Harvesting of birds' nest is now regulated to prevent over-exploitation. Twice a year, from February to April and July to September, licensed locals climb to the roof of the caves and collect the nests only by using rattan ladders, ropes and bamboo poles. The first collection takes place early in the breeding season before the swiftlets lay their eggs. The birds then make another nest in which they finally lay their eggs. After the eggs have hatched and the young swiftlets have abandoned these nests, the second collection is made.

The bulk of the swiftlet nests collected goes to Hong Kong where it is used in soup, drinks, and medicine. The U.S. is surprisingly the second-largest importer of birds’ nest in the world. A bowl of bird's nest soup in a nice restaurant can cost as much as $100. A kilogram of white nest can cost up to US$2,000.

Despite the high price, the gelatinous soup is said to be nearly tasteless, with one author describing it as “vanilla banana with stringy noodles”.









7 Feb 2016

Europe's First Underwater Sculpture Museum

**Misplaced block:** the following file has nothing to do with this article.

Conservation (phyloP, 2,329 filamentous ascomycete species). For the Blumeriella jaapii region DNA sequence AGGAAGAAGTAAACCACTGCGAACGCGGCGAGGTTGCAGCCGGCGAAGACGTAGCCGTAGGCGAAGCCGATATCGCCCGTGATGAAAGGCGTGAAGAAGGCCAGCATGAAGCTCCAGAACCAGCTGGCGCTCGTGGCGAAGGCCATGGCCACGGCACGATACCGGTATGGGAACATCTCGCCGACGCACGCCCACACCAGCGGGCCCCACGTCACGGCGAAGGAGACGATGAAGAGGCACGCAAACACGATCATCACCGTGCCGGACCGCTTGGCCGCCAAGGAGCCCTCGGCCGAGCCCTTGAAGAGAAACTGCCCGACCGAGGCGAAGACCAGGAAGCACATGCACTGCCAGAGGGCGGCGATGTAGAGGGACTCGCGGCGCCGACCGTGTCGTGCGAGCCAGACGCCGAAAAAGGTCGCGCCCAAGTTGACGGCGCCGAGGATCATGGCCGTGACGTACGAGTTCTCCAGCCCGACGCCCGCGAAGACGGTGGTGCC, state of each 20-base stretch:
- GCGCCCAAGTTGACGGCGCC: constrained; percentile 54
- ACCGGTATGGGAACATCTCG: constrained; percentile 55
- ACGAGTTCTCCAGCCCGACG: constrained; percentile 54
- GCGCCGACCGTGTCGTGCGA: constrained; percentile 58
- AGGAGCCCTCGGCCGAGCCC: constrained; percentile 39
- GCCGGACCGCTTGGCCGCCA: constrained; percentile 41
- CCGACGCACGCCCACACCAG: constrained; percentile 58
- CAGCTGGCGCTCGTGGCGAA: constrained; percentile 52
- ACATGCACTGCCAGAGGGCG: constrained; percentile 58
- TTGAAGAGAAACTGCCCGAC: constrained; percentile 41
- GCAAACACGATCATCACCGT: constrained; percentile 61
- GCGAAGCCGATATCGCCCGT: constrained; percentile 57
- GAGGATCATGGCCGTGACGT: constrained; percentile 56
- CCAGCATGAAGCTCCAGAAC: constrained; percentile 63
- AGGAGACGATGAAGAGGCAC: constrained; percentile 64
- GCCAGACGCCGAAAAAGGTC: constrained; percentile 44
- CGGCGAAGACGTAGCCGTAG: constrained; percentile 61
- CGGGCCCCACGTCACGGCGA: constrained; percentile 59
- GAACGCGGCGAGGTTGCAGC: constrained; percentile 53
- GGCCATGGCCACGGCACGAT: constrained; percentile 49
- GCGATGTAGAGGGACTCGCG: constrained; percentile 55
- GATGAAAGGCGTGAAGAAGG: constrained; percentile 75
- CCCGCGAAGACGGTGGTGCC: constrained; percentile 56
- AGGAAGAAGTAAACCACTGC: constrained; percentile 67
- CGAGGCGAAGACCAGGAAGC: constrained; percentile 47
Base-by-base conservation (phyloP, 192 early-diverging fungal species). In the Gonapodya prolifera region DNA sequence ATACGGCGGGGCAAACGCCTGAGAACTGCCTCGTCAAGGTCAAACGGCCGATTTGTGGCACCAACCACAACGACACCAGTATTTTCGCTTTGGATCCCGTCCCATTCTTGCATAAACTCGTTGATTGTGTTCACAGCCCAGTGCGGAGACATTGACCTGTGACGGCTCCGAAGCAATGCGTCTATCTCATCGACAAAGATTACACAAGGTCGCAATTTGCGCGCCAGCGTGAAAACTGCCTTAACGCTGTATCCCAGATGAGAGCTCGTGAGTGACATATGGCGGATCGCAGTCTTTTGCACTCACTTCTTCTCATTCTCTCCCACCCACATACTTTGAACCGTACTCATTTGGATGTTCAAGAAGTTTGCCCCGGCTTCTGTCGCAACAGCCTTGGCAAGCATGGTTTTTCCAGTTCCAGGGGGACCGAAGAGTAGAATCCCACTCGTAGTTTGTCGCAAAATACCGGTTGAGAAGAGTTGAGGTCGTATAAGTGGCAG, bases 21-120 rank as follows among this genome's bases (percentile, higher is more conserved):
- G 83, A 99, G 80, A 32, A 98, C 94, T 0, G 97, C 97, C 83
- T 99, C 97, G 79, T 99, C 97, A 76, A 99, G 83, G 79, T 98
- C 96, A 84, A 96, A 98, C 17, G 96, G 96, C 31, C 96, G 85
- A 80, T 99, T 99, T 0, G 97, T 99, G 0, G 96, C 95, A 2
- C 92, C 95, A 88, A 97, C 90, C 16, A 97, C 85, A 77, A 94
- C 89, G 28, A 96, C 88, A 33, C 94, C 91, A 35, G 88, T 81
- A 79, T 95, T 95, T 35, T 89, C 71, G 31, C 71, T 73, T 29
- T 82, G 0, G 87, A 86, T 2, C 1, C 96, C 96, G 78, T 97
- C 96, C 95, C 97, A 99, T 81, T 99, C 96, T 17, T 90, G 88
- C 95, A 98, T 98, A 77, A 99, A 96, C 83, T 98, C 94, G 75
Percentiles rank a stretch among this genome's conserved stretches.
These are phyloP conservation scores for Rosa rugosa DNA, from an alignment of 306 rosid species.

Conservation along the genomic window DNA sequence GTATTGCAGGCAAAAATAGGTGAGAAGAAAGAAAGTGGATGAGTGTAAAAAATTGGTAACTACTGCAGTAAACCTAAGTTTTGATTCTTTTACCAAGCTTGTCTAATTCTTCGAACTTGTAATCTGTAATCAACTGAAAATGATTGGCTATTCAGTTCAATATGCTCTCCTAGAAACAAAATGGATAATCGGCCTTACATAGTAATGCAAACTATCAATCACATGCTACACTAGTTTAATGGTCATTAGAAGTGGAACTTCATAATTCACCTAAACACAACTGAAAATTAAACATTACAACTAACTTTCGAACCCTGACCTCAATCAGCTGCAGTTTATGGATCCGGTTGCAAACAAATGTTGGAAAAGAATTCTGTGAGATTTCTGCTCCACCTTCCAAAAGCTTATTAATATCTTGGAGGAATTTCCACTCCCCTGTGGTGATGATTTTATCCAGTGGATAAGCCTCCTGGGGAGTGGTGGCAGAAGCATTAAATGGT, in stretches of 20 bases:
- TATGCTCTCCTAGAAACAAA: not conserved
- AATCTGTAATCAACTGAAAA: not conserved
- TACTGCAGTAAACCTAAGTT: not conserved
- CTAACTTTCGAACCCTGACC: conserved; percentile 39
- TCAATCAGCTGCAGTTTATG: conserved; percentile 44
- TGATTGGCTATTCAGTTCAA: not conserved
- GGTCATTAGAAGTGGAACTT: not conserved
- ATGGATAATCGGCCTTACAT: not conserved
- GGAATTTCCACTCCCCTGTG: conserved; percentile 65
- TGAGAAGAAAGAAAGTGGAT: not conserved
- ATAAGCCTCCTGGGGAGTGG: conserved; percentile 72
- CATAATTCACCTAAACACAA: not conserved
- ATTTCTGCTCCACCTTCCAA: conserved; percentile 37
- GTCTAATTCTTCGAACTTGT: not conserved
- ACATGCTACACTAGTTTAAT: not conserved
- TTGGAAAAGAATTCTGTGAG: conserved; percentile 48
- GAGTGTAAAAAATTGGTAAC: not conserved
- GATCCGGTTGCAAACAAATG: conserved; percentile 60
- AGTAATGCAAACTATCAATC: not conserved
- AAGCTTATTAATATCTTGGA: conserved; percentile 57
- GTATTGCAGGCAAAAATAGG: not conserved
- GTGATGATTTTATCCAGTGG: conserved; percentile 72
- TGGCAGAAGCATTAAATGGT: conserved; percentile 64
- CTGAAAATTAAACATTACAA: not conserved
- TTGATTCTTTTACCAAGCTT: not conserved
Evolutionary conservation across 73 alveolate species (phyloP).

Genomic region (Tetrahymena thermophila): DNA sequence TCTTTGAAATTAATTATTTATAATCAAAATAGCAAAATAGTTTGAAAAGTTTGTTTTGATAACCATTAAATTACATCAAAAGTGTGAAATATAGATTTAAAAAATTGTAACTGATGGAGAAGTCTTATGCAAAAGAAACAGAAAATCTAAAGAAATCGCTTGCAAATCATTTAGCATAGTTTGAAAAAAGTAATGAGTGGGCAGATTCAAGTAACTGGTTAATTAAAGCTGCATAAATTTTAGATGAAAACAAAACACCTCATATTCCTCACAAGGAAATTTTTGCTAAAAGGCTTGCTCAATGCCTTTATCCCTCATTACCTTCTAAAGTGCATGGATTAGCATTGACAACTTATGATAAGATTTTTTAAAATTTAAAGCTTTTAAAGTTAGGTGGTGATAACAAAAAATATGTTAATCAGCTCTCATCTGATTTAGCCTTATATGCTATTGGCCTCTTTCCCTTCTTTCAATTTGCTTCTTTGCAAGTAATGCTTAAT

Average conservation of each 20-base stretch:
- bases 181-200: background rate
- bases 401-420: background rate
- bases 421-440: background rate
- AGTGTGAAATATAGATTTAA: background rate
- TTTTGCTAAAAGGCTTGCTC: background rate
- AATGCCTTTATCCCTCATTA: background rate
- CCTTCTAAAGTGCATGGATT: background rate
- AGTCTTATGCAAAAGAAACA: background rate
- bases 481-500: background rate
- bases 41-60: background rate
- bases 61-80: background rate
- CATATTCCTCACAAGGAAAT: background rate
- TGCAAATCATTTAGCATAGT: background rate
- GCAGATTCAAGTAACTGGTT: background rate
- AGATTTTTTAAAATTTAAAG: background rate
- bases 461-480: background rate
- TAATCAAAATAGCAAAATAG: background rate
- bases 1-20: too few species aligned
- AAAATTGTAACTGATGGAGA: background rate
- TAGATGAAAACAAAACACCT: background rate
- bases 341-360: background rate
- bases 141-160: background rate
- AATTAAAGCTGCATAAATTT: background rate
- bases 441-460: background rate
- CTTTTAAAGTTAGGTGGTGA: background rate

The island of Lanzarote in the Canary Islands, Spain, has set up of the first set of sculptures in what will be the first completely underwater museum in Europe. The museum is located off the coast of Lanzarote at a depth of 12-14 meters and features the works of British artist Jason deCaires Taylor, who has created similar works in both Cancun, Mexico and Grenada in the West Indies. The sculptures on display include several human figures representing people engaging in mobile phones, walking, taking pictures and selfies. Another installation titled ‘the raft of lampedusa’ depicts a boat of figures desperately waiting for treatment and aid, representing the ongoing refugee crisis. The underwater sculptures will eventually attract and promote growth of plant and animal life, symbolizing the symbiotic relationship humans have with nature.